Major motor insurance brands losing 81% of “converted” prospects during online purchasing process

motor insurance

81% of customers shopping online for motor insurance decide on a preferred brand early in the process, only to swap to a competing brand at the final purchase stage. This revelation comes from new data just released from digital conversion intelligence company Global Reviews.

After digitally measuring tens of thousands of behavioural data points from online shoppers in the market for motor insurance, Global Reviews found that the major brands are effective at deploying large marketing budgets to build top-of-mind recall. However, these same brands lose hard-won prospects during the purchase process as a result of uncompelling offers, a lack of access to information, and badly designed conversion pages. These “lost opportunities” were most pronounced at Direct Line, but most major brands also suffered this loss to some degree.

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In part, the extreme customer attrition is caused by the growing reliance of digital teams on site-centric, single data sources. These packages focus almost exclusively on the company’s own website, thus reducing their ability to view and respond to overall competitive market dynamics. Whole-of-market visibility is one of the major advantages driving the rise of aggregators who exploit their competitive intelligence to intermediate brands and dictate pricing and preference.

For example, consider that Aviva is a well-known brand with high unprompted recall. The Global Reviews analytics discovered that this strong branding led Aviva to be the initial stated preference of a large number of customers, and yet during the purchase process, Aviva lost a substantial number of these hot prospects to lesser known brand, Churchill. To quantity the difference, Aviva’s Lost Opportunity score was 72%, representing a huge loss of revenue and an escalated customer acquisition cost (CAC).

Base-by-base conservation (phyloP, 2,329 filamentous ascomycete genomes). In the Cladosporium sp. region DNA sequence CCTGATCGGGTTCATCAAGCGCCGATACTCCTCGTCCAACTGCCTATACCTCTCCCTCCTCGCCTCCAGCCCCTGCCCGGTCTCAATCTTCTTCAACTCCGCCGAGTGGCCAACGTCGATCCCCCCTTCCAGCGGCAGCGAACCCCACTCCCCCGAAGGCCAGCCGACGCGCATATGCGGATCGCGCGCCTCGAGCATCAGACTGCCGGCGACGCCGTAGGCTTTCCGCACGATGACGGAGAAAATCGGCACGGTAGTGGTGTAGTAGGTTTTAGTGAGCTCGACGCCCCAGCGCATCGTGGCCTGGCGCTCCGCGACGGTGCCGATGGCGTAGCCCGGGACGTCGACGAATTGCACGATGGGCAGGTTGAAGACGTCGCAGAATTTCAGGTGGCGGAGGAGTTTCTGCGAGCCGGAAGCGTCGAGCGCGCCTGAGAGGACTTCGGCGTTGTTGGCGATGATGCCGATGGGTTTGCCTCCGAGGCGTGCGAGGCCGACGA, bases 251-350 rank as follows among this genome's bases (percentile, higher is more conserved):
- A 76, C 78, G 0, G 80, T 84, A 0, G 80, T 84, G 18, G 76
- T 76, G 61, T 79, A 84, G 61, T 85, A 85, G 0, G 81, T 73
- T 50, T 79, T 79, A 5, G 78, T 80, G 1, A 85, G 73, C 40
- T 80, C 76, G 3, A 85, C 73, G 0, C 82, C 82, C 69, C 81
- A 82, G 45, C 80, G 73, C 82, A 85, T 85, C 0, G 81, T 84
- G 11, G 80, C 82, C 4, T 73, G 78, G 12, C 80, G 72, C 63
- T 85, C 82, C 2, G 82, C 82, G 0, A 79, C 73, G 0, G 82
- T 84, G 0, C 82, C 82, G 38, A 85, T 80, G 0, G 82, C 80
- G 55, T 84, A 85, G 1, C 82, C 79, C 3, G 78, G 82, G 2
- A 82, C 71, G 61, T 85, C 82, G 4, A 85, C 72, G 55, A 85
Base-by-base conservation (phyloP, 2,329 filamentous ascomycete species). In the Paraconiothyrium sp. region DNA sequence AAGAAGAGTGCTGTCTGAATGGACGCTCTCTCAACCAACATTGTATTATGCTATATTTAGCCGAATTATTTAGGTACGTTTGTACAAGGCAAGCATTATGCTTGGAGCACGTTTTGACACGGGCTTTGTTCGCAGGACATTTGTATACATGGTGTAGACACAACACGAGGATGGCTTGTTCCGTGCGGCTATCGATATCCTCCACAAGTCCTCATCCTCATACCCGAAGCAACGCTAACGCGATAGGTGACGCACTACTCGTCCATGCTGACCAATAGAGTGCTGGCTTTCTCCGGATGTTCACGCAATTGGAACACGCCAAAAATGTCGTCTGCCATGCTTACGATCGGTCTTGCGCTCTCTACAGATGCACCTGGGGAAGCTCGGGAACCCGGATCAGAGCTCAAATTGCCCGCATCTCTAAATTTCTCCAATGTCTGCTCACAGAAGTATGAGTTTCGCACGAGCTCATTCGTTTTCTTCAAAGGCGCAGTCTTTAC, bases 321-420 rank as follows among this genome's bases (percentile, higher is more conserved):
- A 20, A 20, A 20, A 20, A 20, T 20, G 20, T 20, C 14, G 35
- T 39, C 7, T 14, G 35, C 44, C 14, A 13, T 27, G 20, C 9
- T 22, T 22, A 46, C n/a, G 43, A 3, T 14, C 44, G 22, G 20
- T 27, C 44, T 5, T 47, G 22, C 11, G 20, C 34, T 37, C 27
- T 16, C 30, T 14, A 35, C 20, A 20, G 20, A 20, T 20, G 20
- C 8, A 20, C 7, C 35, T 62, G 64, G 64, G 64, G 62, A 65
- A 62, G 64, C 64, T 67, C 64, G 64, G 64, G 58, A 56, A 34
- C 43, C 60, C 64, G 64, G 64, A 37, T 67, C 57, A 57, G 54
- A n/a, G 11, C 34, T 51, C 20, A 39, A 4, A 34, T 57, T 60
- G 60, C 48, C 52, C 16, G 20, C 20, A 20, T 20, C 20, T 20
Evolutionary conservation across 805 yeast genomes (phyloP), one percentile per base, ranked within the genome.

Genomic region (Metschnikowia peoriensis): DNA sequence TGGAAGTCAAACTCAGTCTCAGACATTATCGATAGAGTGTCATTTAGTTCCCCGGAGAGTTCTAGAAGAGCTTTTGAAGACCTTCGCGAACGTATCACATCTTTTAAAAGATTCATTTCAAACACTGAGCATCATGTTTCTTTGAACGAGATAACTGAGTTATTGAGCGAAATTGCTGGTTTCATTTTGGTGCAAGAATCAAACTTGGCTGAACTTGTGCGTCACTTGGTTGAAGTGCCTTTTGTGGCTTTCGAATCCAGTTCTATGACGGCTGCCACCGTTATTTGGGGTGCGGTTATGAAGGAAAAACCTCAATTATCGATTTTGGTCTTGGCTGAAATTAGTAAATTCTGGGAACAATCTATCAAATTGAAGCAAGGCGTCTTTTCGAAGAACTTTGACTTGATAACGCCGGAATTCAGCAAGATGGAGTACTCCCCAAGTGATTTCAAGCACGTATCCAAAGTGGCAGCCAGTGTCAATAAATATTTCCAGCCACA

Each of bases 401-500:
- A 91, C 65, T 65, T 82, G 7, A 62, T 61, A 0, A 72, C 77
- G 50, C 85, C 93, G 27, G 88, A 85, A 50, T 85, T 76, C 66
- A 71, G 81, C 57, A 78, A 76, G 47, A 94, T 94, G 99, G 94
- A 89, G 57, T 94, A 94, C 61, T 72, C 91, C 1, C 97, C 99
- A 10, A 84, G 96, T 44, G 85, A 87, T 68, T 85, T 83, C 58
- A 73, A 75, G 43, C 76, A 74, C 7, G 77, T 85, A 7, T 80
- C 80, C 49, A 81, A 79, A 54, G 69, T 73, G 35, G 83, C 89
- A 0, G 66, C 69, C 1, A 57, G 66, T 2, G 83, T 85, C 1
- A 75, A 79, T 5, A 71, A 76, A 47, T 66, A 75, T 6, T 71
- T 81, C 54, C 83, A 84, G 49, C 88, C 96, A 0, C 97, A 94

This high Lost Opportunity and the success of Churchill in dynamically churning hot Aviva prospects during the purchase process is unexpected. Global Reviews data revealed that initially, in-market consumers start their purchase journey with an emotional view of Aviva as a reputable brand with great prices, products which match their needs, good customer service and a website that is easy to use. Churchill on the other hand is perceived as undynamic and being behind the technology curve.

However, once their shopping process has begun these consumer perceptions quickly change, and Churchill consistently delivers “delight”. In fact, astonishingly Churchill ranked first across all competitors as the most preferred brand at the end of the research phase of purchasing. Global Reviews can reveal that this was driven by an online narrative focused on demonstrating a range of products and offers designed specifically to suit individual customer needs. The navigation data also revealed an information architecture that made it simple to find key information on their website.

Online customer journey

Customer Journey Mobile Motor

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If you would like to book a private conversation to learn more about these or any other Global Reviews insights please contact:

Gerard Farrell
Head of Product and Client Advisory
gerard.farrell@globalreviews.com
+44 (0) 203725 8260

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The Meme Collider?

human interaction vs self service